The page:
A New York state Supreme Court justice has resigned from an administrative role amid controversy over a Halloween costume he wore more than three decades ago.
According to the Washington Examiner, New York Supreme Court Justice Craig Doran tendered his resignation as an administrative judge after photos were leaked showing him dressed as who he later described as “a well-known public figure of color.”
The judge said he plans to continue serving his district “as an elected Supreme Court Justice,” according to RochesterFirst.com.
“I am deeply sorry for my decision to appear in this manner,” Doran, who is white, said in a statement. “I did not comprehend at the time the hurtful nature of my actions.”
“I ask for forgiveness”
In his statement, also shared by WXXI News, Doran said he’s since recognized that his actions were racist, but claims they “in no way” reflect his current values.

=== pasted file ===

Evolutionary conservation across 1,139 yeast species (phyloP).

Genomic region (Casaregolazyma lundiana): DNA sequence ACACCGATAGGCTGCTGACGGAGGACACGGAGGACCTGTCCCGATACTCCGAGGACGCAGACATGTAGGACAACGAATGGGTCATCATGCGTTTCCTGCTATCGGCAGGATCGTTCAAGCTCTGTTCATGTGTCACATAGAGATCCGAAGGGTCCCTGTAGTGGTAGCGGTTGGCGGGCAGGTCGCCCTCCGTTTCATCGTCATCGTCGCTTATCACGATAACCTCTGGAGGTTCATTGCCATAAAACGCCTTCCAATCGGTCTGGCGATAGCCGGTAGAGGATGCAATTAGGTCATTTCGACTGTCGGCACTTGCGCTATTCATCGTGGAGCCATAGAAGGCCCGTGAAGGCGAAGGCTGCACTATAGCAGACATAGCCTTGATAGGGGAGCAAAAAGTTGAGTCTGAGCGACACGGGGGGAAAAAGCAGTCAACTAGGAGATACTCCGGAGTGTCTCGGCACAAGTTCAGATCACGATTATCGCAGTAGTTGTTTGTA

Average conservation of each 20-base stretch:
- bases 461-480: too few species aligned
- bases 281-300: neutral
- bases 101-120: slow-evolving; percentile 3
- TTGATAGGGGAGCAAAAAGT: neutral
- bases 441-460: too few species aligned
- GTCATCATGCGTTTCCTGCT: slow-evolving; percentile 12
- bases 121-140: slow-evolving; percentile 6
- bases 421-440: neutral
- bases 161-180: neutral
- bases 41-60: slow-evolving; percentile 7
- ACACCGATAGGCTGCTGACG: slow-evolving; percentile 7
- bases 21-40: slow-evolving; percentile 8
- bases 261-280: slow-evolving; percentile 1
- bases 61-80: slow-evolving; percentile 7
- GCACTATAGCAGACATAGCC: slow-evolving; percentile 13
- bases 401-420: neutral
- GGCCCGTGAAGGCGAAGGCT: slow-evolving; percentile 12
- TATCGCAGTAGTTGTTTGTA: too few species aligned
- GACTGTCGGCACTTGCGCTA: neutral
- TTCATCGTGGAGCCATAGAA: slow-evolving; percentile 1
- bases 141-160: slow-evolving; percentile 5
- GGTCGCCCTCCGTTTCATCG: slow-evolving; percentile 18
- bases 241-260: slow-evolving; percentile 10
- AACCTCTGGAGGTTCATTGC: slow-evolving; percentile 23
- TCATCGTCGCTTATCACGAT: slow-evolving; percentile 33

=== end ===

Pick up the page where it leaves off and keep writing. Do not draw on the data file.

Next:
“I know now that an act of this nature is considered to be racist. I can assure you that this event in 1988 in no way reflects my beliefs and principles,” the judge said.
As the outlet notes, it remains unclear where the incriminating photos were leaked to.
Reports also haven’t revealed who Doran had dressed up as back in the late 1980s.
“I ask for forgiveness from these who have been hurt by this, those I may have embarrassed, and from the people who have taken time in their lives to educate me about the hurt my actions caused,” the now-former justice said in his statement.
Can people change?
Doran went on to say that his resignation came “[i]n accordance with the Chief Judge’s zero-tolerance policy on matters of racial bias and insensitivity.”
“I will no longer be exercising my responsibilities as Administrative Judge of the Seventh Judicial District. I plan to continue my service to the District as an elected Supreme Court Justice,” he said. “I pledge to make the transition to a new administrative judge seamless.”
Following news that he was stepping down, some came out in support of the judge. “I can say unequivocally that Judge Doran is not a racist,” Rev. Lewis Stewart, of the United Christian Leadership Ministry, told the Washington Examiner. “Many of us are not who we were over 33 years ago.”